- Indented names represent individuals who are not currently members, but who may have been in the past. This includes members who have died, but also people who have left the Academy or turned down invitations to join.
On the NON-Members Pages:
- Names in BOLD font mean that we have strong evidence that they are not members. Names in STANDARD font and Names in ITALIC font represent individuals who are believed to be non-members, but where our documentary evidence is weaker.
- Individuals who have died are shown using the same three-tiered system, but in GOLD.
- If we are uncertain whether the person is still living or dead, then the name is shown in PINK.
- Numbered names are those who -- as far as we can tell -- are not members because they were simply never invited to join.
- Indented names represent individuals who are believed to have turned down their invitation or resigned their membership at some point.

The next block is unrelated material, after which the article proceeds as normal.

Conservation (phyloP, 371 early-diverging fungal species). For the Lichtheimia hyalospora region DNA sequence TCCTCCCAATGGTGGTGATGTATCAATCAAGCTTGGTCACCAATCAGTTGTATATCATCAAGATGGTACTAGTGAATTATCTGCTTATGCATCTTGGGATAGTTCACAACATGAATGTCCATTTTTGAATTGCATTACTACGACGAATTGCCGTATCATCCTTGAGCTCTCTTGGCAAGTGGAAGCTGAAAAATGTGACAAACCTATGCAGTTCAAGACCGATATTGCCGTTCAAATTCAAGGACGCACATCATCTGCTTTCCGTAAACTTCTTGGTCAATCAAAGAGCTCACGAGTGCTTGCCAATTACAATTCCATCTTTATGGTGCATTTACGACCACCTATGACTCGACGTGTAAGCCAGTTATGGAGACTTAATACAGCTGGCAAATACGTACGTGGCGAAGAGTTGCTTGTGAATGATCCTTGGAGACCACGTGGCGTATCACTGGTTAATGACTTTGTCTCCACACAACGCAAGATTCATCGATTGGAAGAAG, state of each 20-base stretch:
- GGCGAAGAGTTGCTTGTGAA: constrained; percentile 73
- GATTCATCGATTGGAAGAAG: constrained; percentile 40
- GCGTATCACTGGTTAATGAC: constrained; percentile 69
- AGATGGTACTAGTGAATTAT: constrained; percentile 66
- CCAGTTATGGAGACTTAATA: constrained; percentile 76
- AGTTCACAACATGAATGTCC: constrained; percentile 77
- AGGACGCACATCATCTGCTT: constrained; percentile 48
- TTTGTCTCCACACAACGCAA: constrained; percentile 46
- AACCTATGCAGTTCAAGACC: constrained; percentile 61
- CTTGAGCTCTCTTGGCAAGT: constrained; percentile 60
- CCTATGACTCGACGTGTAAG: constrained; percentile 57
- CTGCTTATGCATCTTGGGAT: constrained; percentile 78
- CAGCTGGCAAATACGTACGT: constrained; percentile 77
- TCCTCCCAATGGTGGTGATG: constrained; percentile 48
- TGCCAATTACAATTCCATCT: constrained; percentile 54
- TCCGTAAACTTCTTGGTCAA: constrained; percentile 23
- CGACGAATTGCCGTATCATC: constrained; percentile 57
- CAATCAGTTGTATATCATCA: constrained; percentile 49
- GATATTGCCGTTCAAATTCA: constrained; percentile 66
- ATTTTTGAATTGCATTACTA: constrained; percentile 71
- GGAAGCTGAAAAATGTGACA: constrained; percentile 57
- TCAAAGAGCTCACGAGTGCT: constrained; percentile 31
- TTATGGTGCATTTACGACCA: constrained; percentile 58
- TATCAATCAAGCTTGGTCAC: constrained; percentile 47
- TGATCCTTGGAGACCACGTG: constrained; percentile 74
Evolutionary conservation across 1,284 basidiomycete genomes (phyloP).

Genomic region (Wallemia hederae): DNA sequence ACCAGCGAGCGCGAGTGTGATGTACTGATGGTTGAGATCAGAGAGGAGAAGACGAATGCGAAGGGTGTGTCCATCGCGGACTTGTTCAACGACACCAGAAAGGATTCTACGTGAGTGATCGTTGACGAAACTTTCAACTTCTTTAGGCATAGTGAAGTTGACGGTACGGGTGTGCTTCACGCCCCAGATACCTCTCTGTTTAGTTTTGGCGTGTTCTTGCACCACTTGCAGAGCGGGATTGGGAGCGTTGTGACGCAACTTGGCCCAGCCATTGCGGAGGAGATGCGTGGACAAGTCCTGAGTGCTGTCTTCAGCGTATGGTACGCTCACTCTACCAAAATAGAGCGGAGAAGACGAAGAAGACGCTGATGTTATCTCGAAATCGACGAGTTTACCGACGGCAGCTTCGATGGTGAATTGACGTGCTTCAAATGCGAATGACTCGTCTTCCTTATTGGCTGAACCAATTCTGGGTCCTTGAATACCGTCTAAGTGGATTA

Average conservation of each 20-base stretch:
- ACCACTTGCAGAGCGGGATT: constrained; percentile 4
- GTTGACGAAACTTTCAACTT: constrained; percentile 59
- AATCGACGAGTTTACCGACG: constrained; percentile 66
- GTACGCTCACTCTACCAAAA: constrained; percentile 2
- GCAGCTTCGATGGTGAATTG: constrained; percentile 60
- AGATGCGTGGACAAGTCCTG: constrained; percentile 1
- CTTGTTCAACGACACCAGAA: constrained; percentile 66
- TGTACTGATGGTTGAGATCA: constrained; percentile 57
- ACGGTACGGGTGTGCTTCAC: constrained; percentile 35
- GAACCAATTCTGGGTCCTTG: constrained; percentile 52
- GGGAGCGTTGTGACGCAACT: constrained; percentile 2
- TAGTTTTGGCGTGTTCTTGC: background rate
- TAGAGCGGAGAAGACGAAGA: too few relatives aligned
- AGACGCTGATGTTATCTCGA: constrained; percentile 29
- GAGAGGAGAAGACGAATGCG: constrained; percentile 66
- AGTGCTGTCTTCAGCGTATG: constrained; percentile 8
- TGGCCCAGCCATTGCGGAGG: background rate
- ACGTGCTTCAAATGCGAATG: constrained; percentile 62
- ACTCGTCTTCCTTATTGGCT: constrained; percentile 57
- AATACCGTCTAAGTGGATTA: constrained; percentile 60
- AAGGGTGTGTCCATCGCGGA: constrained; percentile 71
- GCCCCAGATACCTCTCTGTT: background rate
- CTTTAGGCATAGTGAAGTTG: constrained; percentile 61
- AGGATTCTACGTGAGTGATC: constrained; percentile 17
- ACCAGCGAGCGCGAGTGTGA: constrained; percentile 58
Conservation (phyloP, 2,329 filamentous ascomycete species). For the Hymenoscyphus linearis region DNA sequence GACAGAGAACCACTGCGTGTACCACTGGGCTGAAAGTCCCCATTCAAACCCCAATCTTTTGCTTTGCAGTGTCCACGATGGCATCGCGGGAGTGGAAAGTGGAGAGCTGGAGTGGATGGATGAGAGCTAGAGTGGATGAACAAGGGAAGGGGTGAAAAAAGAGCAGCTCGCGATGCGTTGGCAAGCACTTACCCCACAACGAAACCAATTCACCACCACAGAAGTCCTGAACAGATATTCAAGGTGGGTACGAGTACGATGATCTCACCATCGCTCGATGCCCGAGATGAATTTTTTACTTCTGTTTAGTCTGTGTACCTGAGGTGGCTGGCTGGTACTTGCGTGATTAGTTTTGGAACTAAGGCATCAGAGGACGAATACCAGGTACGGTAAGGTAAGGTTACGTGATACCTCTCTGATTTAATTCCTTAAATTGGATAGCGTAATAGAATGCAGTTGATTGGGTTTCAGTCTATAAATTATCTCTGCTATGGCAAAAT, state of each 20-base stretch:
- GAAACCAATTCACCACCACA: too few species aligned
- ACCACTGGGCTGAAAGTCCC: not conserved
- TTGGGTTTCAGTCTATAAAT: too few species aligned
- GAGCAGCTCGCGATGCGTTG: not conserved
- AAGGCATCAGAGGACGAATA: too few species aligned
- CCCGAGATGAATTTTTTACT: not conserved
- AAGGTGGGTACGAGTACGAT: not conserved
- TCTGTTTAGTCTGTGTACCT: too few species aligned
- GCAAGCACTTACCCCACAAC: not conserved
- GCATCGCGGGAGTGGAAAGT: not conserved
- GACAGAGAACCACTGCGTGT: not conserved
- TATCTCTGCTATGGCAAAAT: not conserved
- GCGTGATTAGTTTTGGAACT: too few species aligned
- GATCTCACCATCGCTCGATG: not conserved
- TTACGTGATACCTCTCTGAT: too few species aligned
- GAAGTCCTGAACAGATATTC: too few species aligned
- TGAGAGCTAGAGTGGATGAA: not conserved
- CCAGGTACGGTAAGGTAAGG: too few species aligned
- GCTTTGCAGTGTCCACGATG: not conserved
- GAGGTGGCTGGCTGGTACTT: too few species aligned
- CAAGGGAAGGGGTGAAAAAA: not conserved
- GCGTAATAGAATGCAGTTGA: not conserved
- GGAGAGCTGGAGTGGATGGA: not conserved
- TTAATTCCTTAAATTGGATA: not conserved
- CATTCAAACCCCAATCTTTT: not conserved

On the Wish List:
- Since these names are still being researched, they are all shown in standard font (no bold or italics).
- Black text represents people who are still alive, Gold represents those who have died, and Pink is for those who we aren’t sure about.
- No indentations are used on the Wish List.
Gathering A Community Of Researchers
A key element to our success has been making our discoveries public so that more people can find us and join in the search.
This has helped in the obvious sense that more people looking translates into more names being found, more places that we’re able to look, and more ideas and hunches to follow.